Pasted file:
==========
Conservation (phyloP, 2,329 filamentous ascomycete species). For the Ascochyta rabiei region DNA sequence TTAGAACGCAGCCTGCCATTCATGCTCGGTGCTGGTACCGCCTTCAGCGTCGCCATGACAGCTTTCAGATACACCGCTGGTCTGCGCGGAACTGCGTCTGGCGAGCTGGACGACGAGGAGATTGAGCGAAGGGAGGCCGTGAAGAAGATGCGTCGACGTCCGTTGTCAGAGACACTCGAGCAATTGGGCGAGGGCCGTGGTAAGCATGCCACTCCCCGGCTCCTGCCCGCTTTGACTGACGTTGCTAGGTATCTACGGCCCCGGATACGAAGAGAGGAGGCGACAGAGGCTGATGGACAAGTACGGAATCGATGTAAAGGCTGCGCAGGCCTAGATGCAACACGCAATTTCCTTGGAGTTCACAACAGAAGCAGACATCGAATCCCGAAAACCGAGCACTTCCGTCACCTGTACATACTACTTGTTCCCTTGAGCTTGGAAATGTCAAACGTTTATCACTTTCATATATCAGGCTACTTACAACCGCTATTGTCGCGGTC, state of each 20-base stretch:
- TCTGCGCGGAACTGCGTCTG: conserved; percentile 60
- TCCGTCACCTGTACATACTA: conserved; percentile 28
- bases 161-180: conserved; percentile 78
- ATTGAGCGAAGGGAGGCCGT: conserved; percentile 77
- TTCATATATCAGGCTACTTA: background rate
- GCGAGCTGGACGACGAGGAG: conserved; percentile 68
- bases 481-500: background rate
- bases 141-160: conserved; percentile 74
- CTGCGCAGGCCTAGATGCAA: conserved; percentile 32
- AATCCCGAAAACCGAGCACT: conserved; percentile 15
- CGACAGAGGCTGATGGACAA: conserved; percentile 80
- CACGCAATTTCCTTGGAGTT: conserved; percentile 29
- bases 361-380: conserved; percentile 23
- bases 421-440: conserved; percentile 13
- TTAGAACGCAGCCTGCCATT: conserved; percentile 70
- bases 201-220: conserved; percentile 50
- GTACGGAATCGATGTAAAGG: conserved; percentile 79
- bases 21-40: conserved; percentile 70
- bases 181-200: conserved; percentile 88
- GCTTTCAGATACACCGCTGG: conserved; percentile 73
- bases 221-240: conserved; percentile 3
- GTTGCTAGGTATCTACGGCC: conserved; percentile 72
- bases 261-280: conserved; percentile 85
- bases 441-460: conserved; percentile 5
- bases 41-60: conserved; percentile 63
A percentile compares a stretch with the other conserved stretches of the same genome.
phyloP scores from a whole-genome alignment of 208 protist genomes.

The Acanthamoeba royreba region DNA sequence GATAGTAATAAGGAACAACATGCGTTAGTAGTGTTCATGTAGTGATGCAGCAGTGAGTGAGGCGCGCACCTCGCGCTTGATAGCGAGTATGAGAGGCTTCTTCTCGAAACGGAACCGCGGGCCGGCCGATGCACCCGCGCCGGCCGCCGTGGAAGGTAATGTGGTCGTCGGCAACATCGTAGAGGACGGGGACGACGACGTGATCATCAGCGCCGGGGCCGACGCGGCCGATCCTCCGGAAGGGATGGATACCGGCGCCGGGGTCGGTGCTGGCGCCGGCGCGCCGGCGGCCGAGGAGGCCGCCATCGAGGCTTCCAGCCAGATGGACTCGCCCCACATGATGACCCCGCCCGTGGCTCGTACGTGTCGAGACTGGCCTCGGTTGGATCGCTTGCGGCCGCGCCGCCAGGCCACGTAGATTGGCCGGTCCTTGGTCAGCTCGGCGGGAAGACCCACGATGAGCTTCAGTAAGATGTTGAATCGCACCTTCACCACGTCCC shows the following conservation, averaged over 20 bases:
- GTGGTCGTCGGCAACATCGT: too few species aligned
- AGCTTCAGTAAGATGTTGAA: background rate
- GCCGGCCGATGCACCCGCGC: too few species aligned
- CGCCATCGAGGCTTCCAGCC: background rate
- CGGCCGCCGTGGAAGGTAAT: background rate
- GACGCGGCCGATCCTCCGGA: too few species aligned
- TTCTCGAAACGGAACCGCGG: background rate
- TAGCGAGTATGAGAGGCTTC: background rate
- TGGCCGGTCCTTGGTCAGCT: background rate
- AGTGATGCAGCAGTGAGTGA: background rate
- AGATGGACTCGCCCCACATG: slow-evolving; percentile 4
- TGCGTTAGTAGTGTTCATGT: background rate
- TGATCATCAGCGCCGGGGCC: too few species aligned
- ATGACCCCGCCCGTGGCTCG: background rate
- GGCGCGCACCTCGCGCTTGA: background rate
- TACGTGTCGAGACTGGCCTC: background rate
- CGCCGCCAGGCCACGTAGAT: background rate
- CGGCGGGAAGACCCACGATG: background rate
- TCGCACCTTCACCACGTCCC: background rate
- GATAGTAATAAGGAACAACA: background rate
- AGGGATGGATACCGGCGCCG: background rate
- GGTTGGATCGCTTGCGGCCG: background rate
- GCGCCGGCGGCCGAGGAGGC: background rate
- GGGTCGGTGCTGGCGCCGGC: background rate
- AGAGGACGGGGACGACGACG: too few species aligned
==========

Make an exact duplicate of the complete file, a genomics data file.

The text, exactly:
Conservation (phyloP, 2,329 filamentous ascomycete species). For the Ascochyta rabiei region DNA sequence TTAGAACGCAGCCTGCCATTCATGCTCGGTGCTGGTACCGCCTTCAGCGTCGCCATGACAGCTTTCAGATACACCGCTGGTCTGCGCGGAACTGCGTCTGGCGAGCTGGACGACGAGGAGATTGAGCGAAGGGAGGCCGTGAAGAAGATGCGTCGACGTCCGTTGTCAGAGACACTCGAGCAATTGGGCGAGGGCCGTGGTAAGCATGCCACTCCCCGGCTCCTGCCCGCTTTGACTGACGTTGCTAGGTATCTACGGCCCCGGATACGAAGAGAGGAGGCGACAGAGGCTGATGGACAAGTACGGAATCGATGTAAAGGCTGCGCAGGCCTAGATGCAACACGCAATTTCCTTGGAGTTCACAACAGAAGCAGACATCGAATCCCGAAAACCGAGCACTTCCGTCACCTGTACATACTACTTGTTCCCTTGAGCTTGGAAATGTCAAACGTTTATCACTTTCATATATCAGGCTACTTACAACCGCTATTGTCGCGGTC, state of each 20-base stretch:
- TCTGCGCGGAACTGCGTCTG: conserved; percentile 60
- TCCGTCACCTGTACATACTA: conserved; percentile 28
- bases 161-180: conserved; percentile 78
- ATTGAGCGAAGGGAGGCCGT: conserved; percentile 77
- TTCATATATCAGGCTACTTA: background rate
- GCGAGCTGGACGACGAGGAG: conserved; percentile 68
- bases 481-500: background rate
- bases 141-160: conserved; percentile 74
- CTGCGCAGGCCTAGATGCAA: conserved; percentile 32
- AATCCCGAAAACCGAGCACT: conserved; percentile 15
- CGACAGAGGCTGATGGACAA: conserved; percentile 80
- CACGCAATTTCCTTGGAGTT: conserved; percentile 29
- bases 361-380: conserved; percentile 23
- bases 421-440: conserved; percentile 13
- TTAGAACGCAGCCTGCCATT: conserved; percentile 70
- bases 201-220: conserved; percentile 50
- GTACGGAATCGATGTAAAGG: conserved; percentile 79
- bases 21-40: conserved; percentile 70
- bases 181-200: conserved; percentile 88
- GCTTTCAGATACACCGCTGG: conserved; percentile 73
- bases 221-240: conserved; percentile 3
- GTTGCTAGGTATCTACGGCC: conserved; percentile 72
- bases 261-280: conserved; percentile 85
- bases 441-460: conserved; percentile 5
- bases 41-60: conserved; percentile 63
A percentile compares a stretch with the other conserved stretches of the same genome.
phyloP scores from a whole-genome alignment of 208 protist genomes.

The Acanthamoeba royreba region DNA sequence GATAGTAATAAGGAACAACATGCGTTAGTAGTGTTCATGTAGTGATGCAGCAGTGAGTGAGGCGCGCACCTCGCGCTTGATAGCGAGTATGAGAGGCTTCTTCTCGAAACGGAACCGCGGGCCGGCCGATGCACCCGCGCCGGCCGCCGTGGAAGGTAATGTGGTCGTCGGCAACATCGTAGAGGACGGGGACGACGACGTGATCATCAGCGCCGGGGCCGACGCGGCCGATCCTCCGGAAGGGATGGATACCGGCGCCGGGGTCGGTGCTGGCGCCGGCGCGCCGGCGGCCGAGGAGGCCGCCATCGAGGCTTCCAGCCAGATGGACTCGCCCCACATGATGACCCCGCCCGTGGCTCGTACGTGTCGAGACTGGCCTCGGTTGGATCGCTTGCGGCCGCGCCGCCAGGCCACGTAGATTGGCCGGTCCTTGGTCAGCTCGGCGGGAAGACCCACGATGAGCTTCAGTAAGATGTTGAATCGCACCTTCACCACGTCCC shows the following conservation, averaged over 20 bases:
- GTGGTCGTCGGCAACATCGT: too few species aligned
- AGCTTCAGTAAGATGTTGAA: background rate
- GCCGGCCGATGCACCCGCGC: too few species aligned
- CGCCATCGAGGCTTCCAGCC: background rate
- CGGCCGCCGTGGAAGGTAAT: background rate
- GACGCGGCCGATCCTCCGGA: too few species aligned
- TTCTCGAAACGGAACCGCGG: background rate
- TAGCGAGTATGAGAGGCTTC: background rate
- TGGCCGGTCCTTGGTCAGCT: background rate
- AGTGATGCAGCAGTGAGTGA: background rate
- AGATGGACTCGCCCCACATG: slow-evolving; percentile 4
- TGCGTTAGTAGTGTTCATGT: background rate
- TGATCATCAGCGCCGGGGCC: too few species aligned
- ATGACCCCGCCCGTGGCTCG: background rate
- GGCGCGCACCTCGCGCTTGA: background rate
- TACGTGTCGAGACTGGCCTC: background rate
- CGCCGCCAGGCCACGTAGAT: background rate
- CGGCGGGAAGACCCACGATG: background rate
- TCGCACCTTCACCACGTCCC: background rate
- GATAGTAATAAGGAACAACA: background rate
- AGGGATGGATACCGGCGCCG: background rate
- GGTTGGATCGCTTGCGGCCG: background rate
- GCGCCGGCGGCCGAGGAGGC: background rate
- GGGTCGGTGCTGGCGCCGGC: background rate
- AGAGGACGGGGACGACGACG: too few species aligned